Many gastronomes and wine lovers visit Trier, where Roman legions planted vines but they do not sample the dishes of Apicius in a unique cellar restaurant.
Rosemarie Gracher Started it All
According to Rosemarie Gracher, the first woman to qualify as a master chef in Germany, her source for Roman cooking is the oldest recipe book in existence, De Arte Coquinaria (The Art of Cooking) written in the first century A.D. by Marcus Gavius Apicicus. He was the most famous cook in the Roman Empire at that time.
Rosemarie Gracher read Latin, so she translated the recipes. She also found two of the cookbooks of Apicius that were transcribed in the ninth century by monks. As she told me: “Even in the 16th century his cookbook was important because it was the most printed book after the Bible.”
Trial and Experimentation
As recipes of that time gave neither directions nor quantities, Rosemarie has, through trial and error, come up with delicious Roman dishes which are served in the familys restaurant, Zum Domstein in downtown Trier. She has travelled the world to find the unusual spices – asafetida, for example, which is used in Indian cookery and a spice called silphium which she found in a Bedouin market and which she told me may be the same spice used by the ancients. My Websters Dictionary states that it might be the laserwort. One sauce mentioned frequently in Roman literature is garum. This, said Rosemarie, is made of fish and used much as we use ketchup.
Three of Rosemaries Recipes
Those with culinary curiosity sbould remember that, as Rosemarie, said “Gastronomes may find the experience more historical than culinary,” for ancient Roman cookery is not exactly a culinary event.
Mulsum with Mushrooms
This is sauce for a mushroom appetizer
750 ml. bottle of very dry white wine
1 stick cinnamon Pinch of whole anise seeds
Take 1/4 of the wine and bring to boiling point with the honey. Add spices to hot liquid. Let stand till cool and then return to bottle. Fill with remaining wine. Shake well. Seal the bottle and let stand in a cool place for two weeks. Serve chilled with gustatio – hors doeuvres, usually raw mushrooms, stems removed.. Asparagus, salads made with lettuce, cress and sorrel or snails, shellfish and salted fish were also served with mulsum.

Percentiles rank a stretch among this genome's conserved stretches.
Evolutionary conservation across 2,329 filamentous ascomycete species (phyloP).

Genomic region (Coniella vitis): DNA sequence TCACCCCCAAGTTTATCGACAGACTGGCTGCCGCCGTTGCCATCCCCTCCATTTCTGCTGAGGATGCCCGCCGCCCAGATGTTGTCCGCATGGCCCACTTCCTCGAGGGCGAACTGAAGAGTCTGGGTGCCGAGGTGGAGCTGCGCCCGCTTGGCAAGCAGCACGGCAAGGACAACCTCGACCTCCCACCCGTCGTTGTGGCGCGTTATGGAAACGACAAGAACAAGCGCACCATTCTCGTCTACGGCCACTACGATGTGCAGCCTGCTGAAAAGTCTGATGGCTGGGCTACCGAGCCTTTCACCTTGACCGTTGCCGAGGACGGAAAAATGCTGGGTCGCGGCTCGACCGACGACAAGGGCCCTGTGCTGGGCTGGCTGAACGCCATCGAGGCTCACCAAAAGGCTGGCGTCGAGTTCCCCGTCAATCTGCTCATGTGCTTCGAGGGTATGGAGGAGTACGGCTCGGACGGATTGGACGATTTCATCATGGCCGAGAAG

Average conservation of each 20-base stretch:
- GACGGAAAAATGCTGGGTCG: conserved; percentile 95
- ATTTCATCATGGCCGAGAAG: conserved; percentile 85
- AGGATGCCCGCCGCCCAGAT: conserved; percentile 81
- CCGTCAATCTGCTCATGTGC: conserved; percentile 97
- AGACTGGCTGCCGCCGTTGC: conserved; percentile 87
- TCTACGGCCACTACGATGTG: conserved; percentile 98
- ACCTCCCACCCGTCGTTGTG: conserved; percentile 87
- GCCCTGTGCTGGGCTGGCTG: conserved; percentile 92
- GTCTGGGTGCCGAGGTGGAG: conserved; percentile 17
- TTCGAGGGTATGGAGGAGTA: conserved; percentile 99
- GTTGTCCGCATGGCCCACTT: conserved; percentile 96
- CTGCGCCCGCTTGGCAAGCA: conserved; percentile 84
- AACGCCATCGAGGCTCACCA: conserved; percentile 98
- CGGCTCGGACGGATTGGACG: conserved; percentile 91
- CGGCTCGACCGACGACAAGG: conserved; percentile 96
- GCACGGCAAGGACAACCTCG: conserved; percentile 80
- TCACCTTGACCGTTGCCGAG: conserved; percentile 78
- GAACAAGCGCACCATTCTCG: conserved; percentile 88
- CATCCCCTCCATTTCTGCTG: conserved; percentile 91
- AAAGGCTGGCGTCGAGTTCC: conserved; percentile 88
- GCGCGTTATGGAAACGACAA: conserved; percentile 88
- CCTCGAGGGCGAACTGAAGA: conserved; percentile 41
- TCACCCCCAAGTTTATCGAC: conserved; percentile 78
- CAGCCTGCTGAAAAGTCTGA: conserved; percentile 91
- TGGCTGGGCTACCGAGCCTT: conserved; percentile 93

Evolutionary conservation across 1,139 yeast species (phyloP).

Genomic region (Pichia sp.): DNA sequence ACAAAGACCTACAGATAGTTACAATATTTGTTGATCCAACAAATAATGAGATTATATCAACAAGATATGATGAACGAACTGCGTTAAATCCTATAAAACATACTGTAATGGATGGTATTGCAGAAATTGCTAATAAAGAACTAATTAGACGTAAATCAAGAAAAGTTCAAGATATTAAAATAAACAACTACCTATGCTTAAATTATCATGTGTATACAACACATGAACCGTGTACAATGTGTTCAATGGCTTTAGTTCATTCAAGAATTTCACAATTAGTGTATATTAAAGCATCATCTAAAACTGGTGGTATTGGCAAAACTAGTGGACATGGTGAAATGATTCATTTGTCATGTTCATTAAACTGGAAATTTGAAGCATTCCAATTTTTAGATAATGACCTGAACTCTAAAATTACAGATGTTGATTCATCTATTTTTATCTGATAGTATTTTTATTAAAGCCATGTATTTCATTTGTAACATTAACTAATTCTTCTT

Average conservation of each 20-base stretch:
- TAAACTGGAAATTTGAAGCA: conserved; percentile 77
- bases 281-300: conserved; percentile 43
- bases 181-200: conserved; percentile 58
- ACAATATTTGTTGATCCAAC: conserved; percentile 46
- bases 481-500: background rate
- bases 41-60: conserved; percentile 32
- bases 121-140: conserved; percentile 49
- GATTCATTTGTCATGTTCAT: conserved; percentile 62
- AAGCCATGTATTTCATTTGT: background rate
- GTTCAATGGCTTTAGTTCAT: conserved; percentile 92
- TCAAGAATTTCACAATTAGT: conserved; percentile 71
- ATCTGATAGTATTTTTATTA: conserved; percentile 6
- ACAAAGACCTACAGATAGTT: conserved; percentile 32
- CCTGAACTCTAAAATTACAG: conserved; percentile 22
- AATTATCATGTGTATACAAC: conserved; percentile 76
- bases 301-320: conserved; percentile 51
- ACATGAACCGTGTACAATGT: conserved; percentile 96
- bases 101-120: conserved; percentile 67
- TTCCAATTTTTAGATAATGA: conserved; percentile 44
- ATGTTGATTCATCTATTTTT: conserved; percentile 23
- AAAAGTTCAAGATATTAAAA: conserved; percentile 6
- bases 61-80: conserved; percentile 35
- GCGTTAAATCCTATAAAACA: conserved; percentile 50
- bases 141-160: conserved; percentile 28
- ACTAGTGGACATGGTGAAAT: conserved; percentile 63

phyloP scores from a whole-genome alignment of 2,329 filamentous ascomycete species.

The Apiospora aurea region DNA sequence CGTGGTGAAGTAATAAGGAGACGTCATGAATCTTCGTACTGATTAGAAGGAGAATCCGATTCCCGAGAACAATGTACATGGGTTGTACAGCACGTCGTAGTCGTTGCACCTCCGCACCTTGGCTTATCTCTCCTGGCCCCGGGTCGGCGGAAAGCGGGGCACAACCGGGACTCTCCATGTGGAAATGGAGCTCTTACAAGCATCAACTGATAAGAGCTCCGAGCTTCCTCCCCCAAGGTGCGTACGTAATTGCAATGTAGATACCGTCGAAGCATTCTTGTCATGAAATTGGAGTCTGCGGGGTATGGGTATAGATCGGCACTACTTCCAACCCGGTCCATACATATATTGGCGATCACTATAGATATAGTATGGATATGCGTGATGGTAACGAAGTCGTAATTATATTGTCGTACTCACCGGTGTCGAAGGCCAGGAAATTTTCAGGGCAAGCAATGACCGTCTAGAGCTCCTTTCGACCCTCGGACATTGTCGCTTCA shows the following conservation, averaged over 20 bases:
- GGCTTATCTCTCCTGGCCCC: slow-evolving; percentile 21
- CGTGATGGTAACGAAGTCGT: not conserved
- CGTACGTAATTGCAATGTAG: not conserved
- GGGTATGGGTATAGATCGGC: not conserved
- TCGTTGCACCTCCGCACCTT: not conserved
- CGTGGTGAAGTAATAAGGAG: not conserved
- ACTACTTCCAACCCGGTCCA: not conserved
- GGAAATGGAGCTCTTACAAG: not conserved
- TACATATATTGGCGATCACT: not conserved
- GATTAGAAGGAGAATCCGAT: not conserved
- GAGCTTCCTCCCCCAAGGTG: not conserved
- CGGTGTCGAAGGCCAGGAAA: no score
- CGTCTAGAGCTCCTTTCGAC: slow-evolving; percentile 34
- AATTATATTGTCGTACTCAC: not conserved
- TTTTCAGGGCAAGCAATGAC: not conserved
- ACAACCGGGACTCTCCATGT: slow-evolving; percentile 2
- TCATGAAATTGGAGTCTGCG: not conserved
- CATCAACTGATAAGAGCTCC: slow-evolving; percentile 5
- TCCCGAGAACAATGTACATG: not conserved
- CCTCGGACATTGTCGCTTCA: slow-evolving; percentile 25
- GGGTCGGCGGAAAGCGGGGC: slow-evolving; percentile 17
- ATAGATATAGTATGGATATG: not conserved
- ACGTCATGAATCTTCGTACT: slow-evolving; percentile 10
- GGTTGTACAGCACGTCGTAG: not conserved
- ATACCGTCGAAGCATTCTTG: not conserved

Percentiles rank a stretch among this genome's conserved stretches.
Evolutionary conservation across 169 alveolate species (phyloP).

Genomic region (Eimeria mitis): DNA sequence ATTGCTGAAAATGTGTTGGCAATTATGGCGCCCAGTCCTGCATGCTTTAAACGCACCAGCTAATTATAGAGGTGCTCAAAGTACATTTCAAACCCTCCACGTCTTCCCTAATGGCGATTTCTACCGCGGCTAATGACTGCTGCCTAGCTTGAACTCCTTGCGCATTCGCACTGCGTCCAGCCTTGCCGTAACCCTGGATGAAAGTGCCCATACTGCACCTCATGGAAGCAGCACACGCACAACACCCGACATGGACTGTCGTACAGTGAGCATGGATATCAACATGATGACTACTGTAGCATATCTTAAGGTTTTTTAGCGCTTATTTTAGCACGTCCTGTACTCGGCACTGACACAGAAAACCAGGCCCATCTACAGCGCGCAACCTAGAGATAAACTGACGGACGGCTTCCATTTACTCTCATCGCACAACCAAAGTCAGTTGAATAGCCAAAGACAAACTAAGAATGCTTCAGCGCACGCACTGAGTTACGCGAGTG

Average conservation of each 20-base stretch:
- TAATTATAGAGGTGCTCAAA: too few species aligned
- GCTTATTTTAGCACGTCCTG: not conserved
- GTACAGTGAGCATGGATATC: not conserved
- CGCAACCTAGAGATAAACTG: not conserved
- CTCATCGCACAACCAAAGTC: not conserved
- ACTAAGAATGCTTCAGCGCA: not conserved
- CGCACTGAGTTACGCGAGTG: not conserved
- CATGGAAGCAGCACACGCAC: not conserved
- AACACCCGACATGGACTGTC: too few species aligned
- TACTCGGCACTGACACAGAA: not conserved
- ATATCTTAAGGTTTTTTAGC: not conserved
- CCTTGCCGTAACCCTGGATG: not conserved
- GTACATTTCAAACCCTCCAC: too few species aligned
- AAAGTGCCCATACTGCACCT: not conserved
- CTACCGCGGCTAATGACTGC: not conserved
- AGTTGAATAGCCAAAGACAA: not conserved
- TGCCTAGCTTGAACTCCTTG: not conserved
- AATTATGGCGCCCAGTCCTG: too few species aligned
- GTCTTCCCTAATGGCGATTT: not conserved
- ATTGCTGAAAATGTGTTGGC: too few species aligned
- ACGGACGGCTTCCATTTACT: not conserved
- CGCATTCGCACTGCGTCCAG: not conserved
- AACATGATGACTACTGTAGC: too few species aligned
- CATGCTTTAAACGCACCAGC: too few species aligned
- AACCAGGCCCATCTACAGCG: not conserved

Rabbit with Dates and Raisins
4 hind legs from rabbits Sweet white wine
4 finely chopped anchovies Dates and raisins
Olive oil, Onions, sliced
Freshly ground black pepper, Flour
Take the rabbit legs and soak them for one to two days in the sweet wine with anchovies and the dates and raisins. Remove rabbit and pat dry. Reserve marinade and fruits. Fry rabbit in hot olive oil. When it is brown on all sides, take it out and set aside. Add onions and a little flour to pan. Cook to brown and thicken. Add marinade. Then add rabbit and cook it thoroughy. Finally, add raisins and dates. Continue cooking for a few minutes.Season with pepper. Serve hot.
N.B. I marinate the rabbit in the refrigerator and recommend this
1/8 tsp. rue 1/8 tsp. fennel
1/2 tsp. coriander 1/2 tsp. fresh mint, chopped
1 1/2 lbs. artichoke hearts 1 cup Riesling wine reduced to half
1/2 tsp. lovage 1 tsp. salt
1 tsp. honey 1/4 cup water
4 T. butter
Mix all ingredients in an enamelled saucepan. Bring to a boil and add artichoke hearts. Cover and simmer until tender. Add the butter and toss. Serve slightly cooled.